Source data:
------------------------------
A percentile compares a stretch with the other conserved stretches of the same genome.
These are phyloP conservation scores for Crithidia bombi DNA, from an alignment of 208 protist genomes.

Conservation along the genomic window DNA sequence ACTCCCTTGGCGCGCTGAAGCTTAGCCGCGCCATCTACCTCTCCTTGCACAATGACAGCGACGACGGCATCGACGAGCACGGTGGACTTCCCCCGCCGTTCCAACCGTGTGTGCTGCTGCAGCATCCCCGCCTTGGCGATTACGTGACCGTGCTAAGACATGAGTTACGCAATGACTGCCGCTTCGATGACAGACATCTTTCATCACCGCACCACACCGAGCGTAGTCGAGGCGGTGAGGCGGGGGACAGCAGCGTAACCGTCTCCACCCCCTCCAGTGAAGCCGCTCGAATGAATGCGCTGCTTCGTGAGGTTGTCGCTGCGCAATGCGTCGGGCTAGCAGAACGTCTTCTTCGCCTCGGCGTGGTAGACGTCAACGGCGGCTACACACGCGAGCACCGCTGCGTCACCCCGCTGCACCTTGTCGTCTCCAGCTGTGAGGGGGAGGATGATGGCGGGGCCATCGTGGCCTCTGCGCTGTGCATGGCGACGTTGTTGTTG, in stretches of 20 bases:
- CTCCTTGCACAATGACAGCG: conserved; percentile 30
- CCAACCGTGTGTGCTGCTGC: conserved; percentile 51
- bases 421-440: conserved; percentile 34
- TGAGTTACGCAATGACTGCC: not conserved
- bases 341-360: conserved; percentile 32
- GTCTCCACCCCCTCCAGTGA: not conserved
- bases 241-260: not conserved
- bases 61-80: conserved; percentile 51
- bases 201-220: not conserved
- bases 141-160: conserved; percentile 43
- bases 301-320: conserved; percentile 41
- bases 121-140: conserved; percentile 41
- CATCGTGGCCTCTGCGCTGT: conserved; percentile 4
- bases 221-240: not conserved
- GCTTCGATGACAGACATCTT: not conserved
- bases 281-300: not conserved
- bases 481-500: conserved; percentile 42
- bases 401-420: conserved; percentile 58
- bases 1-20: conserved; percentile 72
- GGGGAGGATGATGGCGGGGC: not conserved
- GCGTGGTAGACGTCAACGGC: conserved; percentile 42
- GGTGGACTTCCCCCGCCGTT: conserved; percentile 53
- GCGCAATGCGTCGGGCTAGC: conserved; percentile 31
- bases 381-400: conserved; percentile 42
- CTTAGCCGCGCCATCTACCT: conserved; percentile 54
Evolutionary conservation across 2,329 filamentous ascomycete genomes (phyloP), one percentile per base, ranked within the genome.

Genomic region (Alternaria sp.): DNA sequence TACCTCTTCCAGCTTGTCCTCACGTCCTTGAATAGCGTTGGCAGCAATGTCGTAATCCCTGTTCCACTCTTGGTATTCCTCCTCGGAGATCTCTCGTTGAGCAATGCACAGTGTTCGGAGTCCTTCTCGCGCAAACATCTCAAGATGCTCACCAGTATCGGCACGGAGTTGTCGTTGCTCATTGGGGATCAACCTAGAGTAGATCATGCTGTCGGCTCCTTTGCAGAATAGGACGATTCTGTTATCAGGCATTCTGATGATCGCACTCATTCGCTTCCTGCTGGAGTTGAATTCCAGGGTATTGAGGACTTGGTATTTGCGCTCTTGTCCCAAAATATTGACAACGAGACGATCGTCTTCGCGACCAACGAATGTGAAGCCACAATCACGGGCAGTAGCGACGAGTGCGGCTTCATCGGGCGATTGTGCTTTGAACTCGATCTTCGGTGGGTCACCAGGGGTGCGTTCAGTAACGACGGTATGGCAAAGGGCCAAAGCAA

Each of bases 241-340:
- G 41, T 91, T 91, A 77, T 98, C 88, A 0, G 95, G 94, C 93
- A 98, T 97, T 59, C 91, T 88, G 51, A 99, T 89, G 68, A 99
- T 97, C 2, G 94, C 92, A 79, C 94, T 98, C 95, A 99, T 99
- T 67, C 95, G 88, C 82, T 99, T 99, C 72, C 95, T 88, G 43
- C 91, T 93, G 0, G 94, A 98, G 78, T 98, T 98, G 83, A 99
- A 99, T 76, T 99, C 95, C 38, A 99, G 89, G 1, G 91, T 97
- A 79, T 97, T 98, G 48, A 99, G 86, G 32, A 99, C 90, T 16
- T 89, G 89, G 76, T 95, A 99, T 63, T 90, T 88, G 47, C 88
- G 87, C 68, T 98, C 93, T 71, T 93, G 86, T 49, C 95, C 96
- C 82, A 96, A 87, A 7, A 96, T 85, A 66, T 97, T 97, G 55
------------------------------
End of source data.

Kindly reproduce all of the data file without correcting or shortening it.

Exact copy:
A percentile compares a stretch with the other conserved stretches of the same genome.
These are phyloP conservation scores for Crithidia bombi DNA, from an alignment of 208 protist genomes.

Conservation along the genomic window DNA sequence ACTCCCTTGGCGCGCTGAAGCTTAGCCGCGCCATCTACCTCTCCTTGCACAATGACAGCGACGACGGCATCGACGAGCACGGTGGACTTCCCCCGCCGTTCCAACCGTGTGTGCTGCTGCAGCATCCCCGCCTTGGCGATTACGTGACCGTGCTAAGACATGAGTTACGCAATGACTGCCGCTTCGATGACAGACATCTTTCATCACCGCACCACACCGAGCGTAGTCGAGGCGGTGAGGCGGGGGACAGCAGCGTAACCGTCTCCACCCCCTCCAGTGAAGCCGCTCGAATGAATGCGCTGCTTCGTGAGGTTGTCGCTGCGCAATGCGTCGGGCTAGCAGAACGTCTTCTTCGCCTCGGCGTGGTAGACGTCAACGGCGGCTACACACGCGAGCACCGCTGCGTCACCCCGCTGCACCTTGTCGTCTCCAGCTGTGAGGGGGAGGATGATGGCGGGGCCATCGTGGCCTCTGCGCTGTGCATGGCGACGTTGTTGTTG, in stretches of 20 bases:
- CTCCTTGCACAATGACAGCG: conserved; percentile 30
- CCAACCGTGTGTGCTGCTGC: conserved; percentile 51
- bases 421-440: conserved; percentile 34
- TGAGTTACGCAATGACTGCC: not conserved
- bases 341-360: conserved; percentile 32
- GTCTCCACCCCCTCCAGTGA: not conserved
- bases 241-260: not conserved
- bases 61-80: conserved; percentile 51
- bases 201-220: not conserved
- bases 141-160: conserved; percentile 43
- bases 301-320: conserved; percentile 41
- bases 121-140: conserved; percentile 41
- CATCGTGGCCTCTGCGCTGT: conserved; percentile 4
- bases 221-240: not conserved
- GCTTCGATGACAGACATCTT: not conserved
- bases 281-300: not conserved
- bases 481-500: conserved; percentile 42
- bases 401-420: conserved; percentile 58
- bases 1-20: conserved; percentile 72
- GGGGAGGATGATGGCGGGGC: not conserved
- GCGTGGTAGACGTCAACGGC: conserved; percentile 42
- GGTGGACTTCCCCCGCCGTT: conserved; percentile 53
- GCGCAATGCGTCGGGCTAGC: conserved; percentile 31
- bases 381-400: conserved; percentile 42
- CTTAGCCGCGCCATCTACCT: conserved; percentile 54
Evolutionary conservation across 2,329 filamentous ascomycete genomes (phyloP), one percentile per base, ranked within the genome.

Genomic region (Alternaria sp.): DNA sequence TACCTCTTCCAGCTTGTCCTCACGTCCTTGAATAGCGTTGGCAGCAATGTCGTAATCCCTGTTCCACTCTTGGTATTCCTCCTCGGAGATCTCTCGTTGAGCAATGCACAGTGTTCGGAGTCCTTCTCGCGCAAACATCTCAAGATGCTCACCAGTATCGGCACGGAGTTGTCGTTGCTCATTGGGGATCAACCTAGAGTAGATCATGCTGTCGGCTCCTTTGCAGAATAGGACGATTCTGTTATCAGGCATTCTGATGATCGCACTCATTCGCTTCCTGCTGGAGTTGAATTCCAGGGTATTGAGGACTTGGTATTTGCGCTCTTGTCCCAAAATATTGACAACGAGACGATCGTCTTCGCGACCAACGAATGTGAAGCCACAATCACGGGCAGTAGCGACGAGTGCGGCTTCATCGGGCGATTGTGCTTTGAACTCGATCTTCGGTGGGTCACCAGGGGTGCGTTCAGTAACGACGGTATGGCAAAGGGCCAAAGCAA

Each of bases 241-340:
- G 41, T 91, T 91, A 77, T 98, C 88, A 0, G 95, G 94, C 93
- A 98, T 97, T 59, C 91, T 88, G 51, A 99, T 89, G 68, A 99
- T 97, C 2, G 94, C 92, A 79, C 94, T 98, C 95, A 99, T 99
- T 67, C 95, G 88, C 82, T 99, T 99, C 72, C 95, T 88, G 43
- C 91, T 93, G 0, G 94, A 98, G 78, T 98, T 98, G 83, A 99
- A 99, T 76, T 99, C 95, C 38, A 99, G 89, G 1, G 91, T 97
- A 79, T 97, T 98, G 48, A 99, G 86, G 32, A 99, C 90, T 16
- T 89, G 89, G 76, T 95, A 99, T 63, T 90, T 88, G 47, C 88
- G 87, C 68, T 98, C 93, T 71, T 93, G 86, T 49, C 95, C 96
- C 82, A 96, A 87, A 7, A 96, T 85, A 66, T 97, T 97, G 55